Are there different types of RJ45 Connectors for different grades of LAN cables?



  • Much like there are different types of USB connectors for different USB speeds, for example, Type A, Type B, USB connector for USB 3.0 and Type C for USB 3.1???



  • Yes, there are different connectors for CAT5 & CAT6.  You should use the appropriate type.  Also, there are male connectors for solid or stranded cables, including some that can work with both.  However, putting plugs on solid cable is a bad idea.  There are also 2 wiring schemes, T568A & T568B.  T568A is normally used, but you can use either, provided you do so consistently.  If you mix them on one cable, you'll wind up with a crossover cable.



  • @JKnott:

    Yes, there are different connectors for CAT5 & CAT6.

    Even different ones for CAT6 and CAT6a. Remember there's no standard for CAT7 connectors yet.

    @JKnott:

    T568A is normally used, but …

    ..if you're in Europe then the most used config is 568B. Most patch cables are wired that way too.



  • ..if you're in Europe then the most used config is 568B. Most patch cables are wired that way too.

    Actually, T568A is the preferred scheme.  From "Ethernet The Definitive Guide" 2nd ed., pg. 256:

    The term wiring sequence refers to the order in which the wires are terminated on a
    connector. There are two wiring sequence options provided in the ANSI/TIA-568
    standards. The preferred wiring sequence according to the standards is called T568A,
    and the optional wiring sequence is called T568B.

    http://shop.oreilly.com/product/0636920028987.do



  • As long as both ends of a cable are configured the same way it doesn't matter.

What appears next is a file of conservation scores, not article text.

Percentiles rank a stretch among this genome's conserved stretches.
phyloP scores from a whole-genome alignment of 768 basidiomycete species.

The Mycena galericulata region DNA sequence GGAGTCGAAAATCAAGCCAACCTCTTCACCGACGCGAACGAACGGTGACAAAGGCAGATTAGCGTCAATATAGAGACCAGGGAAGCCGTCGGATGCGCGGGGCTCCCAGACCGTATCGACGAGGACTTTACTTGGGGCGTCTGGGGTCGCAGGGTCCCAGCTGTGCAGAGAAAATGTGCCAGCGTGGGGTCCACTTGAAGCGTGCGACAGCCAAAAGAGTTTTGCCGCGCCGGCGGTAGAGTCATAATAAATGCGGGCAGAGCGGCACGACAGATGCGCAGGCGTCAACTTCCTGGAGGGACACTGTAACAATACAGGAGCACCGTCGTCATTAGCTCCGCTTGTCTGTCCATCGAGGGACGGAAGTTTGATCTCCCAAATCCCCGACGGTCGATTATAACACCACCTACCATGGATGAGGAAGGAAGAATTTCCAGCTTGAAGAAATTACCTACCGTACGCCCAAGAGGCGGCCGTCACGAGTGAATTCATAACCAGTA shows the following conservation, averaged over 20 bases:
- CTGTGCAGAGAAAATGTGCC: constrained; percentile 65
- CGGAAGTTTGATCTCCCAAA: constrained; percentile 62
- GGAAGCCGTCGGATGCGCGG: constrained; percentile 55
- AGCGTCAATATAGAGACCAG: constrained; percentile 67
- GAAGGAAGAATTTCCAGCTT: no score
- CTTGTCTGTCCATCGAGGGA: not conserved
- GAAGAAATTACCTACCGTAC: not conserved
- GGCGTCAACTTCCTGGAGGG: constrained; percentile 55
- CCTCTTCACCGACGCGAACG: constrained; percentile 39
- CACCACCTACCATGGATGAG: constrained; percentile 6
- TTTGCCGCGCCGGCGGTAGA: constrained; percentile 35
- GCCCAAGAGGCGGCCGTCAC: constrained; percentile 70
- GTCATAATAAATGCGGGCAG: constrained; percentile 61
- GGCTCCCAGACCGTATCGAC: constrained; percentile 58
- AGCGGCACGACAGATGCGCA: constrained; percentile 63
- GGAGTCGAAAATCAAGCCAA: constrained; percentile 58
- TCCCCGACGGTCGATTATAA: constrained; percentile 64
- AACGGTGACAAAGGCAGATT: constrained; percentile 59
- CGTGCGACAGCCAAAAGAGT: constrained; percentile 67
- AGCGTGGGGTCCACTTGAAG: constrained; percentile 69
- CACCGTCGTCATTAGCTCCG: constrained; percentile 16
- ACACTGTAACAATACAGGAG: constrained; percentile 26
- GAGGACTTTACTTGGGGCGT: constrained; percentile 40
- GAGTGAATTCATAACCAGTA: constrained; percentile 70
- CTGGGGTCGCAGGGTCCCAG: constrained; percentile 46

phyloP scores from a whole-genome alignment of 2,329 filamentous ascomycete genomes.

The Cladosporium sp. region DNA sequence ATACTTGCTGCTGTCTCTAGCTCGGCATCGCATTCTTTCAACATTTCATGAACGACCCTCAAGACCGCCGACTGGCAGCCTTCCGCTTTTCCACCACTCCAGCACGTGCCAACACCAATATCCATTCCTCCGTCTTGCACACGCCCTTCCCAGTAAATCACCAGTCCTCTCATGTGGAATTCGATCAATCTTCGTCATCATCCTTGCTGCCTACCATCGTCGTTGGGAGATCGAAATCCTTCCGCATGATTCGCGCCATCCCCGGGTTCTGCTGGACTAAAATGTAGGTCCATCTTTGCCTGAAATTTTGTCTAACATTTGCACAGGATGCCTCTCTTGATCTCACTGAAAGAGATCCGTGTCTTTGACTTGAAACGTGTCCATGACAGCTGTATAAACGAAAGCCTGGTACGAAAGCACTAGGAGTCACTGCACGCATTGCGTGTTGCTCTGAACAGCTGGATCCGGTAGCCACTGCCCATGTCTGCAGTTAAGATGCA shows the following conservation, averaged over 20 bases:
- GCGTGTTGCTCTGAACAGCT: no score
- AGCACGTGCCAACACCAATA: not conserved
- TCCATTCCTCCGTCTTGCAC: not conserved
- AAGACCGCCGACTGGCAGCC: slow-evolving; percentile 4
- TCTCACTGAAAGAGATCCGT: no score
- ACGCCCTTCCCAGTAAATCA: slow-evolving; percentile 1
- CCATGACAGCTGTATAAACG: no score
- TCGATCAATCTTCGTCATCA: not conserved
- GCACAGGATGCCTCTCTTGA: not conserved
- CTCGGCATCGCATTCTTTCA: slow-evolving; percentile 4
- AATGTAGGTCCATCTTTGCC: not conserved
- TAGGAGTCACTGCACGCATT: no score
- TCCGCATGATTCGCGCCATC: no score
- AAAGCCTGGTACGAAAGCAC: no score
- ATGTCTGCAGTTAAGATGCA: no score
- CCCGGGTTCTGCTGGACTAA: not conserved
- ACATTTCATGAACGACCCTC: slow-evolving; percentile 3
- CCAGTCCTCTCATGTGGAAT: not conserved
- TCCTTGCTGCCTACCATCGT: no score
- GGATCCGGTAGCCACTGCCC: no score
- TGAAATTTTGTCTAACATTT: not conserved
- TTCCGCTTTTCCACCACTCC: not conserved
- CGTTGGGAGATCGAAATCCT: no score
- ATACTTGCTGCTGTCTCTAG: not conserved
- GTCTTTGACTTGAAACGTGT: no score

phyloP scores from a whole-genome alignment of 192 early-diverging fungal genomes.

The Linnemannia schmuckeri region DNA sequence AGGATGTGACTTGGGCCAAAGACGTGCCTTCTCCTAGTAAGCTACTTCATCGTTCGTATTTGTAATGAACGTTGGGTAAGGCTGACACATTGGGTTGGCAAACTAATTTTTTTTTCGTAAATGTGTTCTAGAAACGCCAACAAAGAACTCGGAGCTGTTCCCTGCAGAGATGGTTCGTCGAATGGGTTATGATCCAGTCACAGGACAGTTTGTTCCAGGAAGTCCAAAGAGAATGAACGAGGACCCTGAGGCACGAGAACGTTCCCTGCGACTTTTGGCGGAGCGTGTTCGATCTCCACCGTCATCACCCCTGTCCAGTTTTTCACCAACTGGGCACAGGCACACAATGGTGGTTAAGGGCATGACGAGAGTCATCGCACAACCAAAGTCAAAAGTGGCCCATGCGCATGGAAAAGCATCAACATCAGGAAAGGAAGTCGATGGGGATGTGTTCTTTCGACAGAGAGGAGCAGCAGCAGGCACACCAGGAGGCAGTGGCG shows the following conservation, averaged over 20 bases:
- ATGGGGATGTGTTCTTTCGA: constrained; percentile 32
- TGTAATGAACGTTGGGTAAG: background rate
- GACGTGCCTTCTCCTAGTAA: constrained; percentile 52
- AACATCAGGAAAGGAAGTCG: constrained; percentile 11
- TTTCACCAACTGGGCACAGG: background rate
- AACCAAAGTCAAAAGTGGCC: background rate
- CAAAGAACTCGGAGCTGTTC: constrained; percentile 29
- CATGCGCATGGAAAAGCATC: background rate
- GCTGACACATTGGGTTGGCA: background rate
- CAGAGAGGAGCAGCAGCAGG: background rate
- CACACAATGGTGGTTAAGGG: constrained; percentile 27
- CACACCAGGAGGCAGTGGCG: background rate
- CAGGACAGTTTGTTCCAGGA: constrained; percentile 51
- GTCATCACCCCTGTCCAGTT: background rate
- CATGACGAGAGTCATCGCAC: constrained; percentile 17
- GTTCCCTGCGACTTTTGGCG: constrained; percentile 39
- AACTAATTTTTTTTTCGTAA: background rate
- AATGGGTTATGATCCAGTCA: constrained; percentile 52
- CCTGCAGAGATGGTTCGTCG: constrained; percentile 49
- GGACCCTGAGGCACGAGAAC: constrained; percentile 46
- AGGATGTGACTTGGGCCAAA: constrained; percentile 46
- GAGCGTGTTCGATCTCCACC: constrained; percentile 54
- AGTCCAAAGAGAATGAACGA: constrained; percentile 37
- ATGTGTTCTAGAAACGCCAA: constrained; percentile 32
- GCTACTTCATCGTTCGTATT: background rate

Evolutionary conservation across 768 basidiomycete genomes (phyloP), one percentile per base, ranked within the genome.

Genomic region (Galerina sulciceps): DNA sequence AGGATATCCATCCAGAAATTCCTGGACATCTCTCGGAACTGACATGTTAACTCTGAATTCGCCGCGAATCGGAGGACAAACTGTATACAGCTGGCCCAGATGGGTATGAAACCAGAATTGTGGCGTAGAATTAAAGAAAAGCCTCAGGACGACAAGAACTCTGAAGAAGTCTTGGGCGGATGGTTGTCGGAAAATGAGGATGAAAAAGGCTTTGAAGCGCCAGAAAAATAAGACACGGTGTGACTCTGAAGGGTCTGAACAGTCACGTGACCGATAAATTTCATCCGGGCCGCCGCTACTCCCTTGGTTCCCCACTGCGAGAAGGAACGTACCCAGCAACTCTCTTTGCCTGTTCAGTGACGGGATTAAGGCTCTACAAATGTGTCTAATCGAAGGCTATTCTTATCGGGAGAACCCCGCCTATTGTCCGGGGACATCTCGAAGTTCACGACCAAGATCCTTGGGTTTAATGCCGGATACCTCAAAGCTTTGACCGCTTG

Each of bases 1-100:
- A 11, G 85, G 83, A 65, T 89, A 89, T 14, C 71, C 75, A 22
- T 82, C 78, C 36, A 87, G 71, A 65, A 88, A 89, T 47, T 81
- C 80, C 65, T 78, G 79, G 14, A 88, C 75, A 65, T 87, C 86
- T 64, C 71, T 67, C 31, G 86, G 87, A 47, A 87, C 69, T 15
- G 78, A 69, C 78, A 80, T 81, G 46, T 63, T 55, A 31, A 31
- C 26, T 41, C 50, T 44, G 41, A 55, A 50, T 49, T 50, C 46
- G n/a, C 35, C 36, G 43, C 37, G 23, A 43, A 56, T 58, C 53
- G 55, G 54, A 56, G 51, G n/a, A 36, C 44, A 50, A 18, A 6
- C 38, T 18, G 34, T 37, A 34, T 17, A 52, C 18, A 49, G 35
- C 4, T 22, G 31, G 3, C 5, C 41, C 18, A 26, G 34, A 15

One manufacturer (r+m) made a comparison and found TIA568A to be capable of slightly faster transmission speeds than TIA568B. I cannot find the paper ATM though and can't explain why that should be.

    Just found on de.wikipedia that 568A is supposed to be the preferred standard in Europe and 568B is around in the US for historical reasons … oh well.



  • @jahonix:

    As long as both ends of a cable are configured the same way it doesn't matter.
    One manufacturer (r+m) made a comparison and found TIA568A to be capable of slightly faster transmission speeds than TIA568B. I cannot find the paper ATM though and can't explain why that should be.

    Just found on de.wikipedia that 568A is supposed to be the preferred standard in Europe and 568B is around in the US for historical reasons … oh well.

    The only difference between pairs is the twist rate.  Each pair has a different twist rate, to minimize cross talk.  However, with a 10 or 100 Mb cable,the same 2 pairs are used and only the signal direction reversed between A & B.  With Gigabit, all 4 pairs are used.  568B goes back to what eventually became 10baseT, StarLAN.  StarLAN was designed to share an existing 3 pair CAT3 cable with a telephone.  The phone would be on the first pair (blue/white), with the 2nd (orange/white) and 3rd (green/white) used for the LAN.  It also used a 6 position connector, as was common for phones.  This also means that Ethernet was designed to share a cable with phones, but that's not recommended practice now.

    https://en.wikipedia.org/wiki/StarLAN


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